Paper No. 3
Presentation Time: 8:40 AM
HYDROLOGICAL FLOWPATHS IN FORESTED AND DEFORESTED WATERSHEDS IN THE SOUTHWESTERN AMAZON: A MULTIVARIATE END-MEMBER MIXING ANALYSIS USING PRINCIPAL COMPONENTS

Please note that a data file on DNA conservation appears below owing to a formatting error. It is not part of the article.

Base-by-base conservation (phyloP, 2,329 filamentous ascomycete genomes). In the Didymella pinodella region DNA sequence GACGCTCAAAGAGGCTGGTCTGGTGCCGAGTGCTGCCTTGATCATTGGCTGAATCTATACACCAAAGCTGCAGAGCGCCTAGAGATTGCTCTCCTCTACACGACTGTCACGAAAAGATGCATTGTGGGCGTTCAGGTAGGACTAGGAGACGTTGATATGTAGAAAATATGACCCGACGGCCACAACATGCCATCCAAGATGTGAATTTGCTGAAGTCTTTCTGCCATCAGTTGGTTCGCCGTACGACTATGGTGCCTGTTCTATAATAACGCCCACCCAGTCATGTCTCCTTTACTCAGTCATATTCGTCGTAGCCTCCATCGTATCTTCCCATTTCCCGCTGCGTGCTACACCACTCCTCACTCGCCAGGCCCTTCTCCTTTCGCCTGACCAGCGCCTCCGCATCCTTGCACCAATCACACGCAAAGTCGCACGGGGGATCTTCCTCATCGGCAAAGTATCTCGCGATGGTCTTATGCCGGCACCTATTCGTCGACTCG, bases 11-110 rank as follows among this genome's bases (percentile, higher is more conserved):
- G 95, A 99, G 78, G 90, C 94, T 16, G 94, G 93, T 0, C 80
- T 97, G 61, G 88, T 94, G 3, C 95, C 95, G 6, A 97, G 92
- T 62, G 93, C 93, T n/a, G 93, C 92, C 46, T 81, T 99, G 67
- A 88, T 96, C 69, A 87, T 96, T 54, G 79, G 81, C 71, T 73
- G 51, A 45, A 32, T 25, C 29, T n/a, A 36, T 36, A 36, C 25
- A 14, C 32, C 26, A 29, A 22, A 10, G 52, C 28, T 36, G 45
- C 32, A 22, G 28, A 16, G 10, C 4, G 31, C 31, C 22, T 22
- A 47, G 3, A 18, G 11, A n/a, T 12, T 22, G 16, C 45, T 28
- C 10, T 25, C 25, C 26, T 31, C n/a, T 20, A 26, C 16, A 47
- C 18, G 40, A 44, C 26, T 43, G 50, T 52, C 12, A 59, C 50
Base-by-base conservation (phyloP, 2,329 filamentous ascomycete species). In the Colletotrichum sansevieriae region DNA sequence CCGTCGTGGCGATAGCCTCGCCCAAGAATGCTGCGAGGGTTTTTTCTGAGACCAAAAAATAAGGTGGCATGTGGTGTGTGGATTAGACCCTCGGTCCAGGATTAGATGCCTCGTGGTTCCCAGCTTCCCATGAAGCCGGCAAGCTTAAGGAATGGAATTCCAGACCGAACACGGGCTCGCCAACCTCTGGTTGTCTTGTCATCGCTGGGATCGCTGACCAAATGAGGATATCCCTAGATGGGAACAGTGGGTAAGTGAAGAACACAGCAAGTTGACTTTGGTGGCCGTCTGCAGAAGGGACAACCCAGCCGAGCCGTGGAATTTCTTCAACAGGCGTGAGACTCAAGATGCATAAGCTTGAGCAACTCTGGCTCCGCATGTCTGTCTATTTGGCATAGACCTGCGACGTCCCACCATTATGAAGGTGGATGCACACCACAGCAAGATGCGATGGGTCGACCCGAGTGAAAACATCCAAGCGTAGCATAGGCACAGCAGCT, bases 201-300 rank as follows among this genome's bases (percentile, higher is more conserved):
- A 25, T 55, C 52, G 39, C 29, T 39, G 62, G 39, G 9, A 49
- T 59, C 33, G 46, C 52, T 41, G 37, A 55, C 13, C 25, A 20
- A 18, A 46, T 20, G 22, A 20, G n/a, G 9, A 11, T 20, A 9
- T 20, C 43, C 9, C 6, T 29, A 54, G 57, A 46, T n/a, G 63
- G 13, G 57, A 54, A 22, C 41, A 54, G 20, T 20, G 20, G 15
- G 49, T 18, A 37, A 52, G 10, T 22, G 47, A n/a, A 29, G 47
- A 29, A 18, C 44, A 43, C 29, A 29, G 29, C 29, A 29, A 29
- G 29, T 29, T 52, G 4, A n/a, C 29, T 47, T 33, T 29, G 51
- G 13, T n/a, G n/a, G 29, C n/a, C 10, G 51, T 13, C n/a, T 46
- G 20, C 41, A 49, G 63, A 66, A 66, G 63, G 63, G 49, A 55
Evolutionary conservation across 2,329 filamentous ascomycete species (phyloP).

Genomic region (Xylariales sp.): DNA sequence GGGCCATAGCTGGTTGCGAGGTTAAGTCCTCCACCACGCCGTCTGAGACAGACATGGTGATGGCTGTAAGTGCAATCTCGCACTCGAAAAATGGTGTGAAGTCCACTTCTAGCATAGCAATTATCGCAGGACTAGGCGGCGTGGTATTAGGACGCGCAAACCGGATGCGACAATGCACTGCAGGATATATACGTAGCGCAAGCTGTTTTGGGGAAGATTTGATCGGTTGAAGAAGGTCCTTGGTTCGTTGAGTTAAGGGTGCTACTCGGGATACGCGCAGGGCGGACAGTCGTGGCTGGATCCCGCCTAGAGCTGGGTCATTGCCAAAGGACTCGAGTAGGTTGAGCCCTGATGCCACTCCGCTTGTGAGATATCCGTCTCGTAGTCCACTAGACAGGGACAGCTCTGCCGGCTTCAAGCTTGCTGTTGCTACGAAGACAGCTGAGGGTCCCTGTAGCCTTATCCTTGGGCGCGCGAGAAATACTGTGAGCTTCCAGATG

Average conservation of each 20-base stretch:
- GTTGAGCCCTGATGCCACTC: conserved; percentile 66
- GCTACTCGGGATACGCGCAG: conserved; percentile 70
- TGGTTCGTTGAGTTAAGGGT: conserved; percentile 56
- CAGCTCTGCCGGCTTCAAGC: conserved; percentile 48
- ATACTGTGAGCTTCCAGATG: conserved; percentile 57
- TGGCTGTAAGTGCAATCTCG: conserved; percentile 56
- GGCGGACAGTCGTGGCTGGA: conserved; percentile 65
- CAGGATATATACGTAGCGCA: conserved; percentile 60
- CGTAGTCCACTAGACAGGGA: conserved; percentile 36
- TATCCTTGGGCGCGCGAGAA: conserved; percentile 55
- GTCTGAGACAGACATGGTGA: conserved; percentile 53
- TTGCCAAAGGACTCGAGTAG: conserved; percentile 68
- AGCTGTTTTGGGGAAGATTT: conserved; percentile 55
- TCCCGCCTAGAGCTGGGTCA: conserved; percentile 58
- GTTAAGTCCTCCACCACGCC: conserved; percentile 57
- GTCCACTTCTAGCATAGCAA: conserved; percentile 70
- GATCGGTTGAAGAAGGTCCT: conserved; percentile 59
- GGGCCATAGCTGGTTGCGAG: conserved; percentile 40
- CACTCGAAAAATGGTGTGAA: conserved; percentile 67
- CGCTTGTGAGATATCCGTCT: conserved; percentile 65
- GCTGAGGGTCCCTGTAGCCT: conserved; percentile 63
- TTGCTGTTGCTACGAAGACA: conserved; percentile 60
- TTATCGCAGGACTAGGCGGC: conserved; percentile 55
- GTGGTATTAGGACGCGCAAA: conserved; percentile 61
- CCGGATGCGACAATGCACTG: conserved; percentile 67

A multivariate, principal component-based analysis (PCA) of storm-induced stream water flow is used to elucidate the contribution to storm flow by various hydrological flowpaths at two adjacent forest and pasture watersheds (~ 1 ha) in the Southwestern Amazon Basin, in the Brazilian state of Rondônia. Episodic streams that stop flowing during the dry season drain both basins. Weirs, continuous stage monitors and precipitation collectors were deployed at both sites. Stage-triggered automatic samplers collected stream storm flow for a period of four hours, starting at every five minutes and every twenty minutes by the end of each event. Overland flow was collected, when generated, at one to three locations at each site. Canopy throughflow was collected at twenty locations at the forest site after each rain event. Soil solution was collected with suction lysimeters buried at 20 and 100 cm, at 20 sites (10 each) at each location every 10 days. Riparian groundwater was collected weekly at three wells proximate to drainage points at each basin. All samples were analyzed for an array of natural conservative ionic solutes and all forms of dissolved inorganic nitrogen (DIN). We address the question of how hydrological flowpaths (and N transformations) change in response to land clearing for pasture. Preliminary results from our mixing analysis suggest that a combination of riparian groundwater, soil solution and overland flow play a dominant role in storm flow generation at different hydrograph stages, hydrological conditions and rain intensities.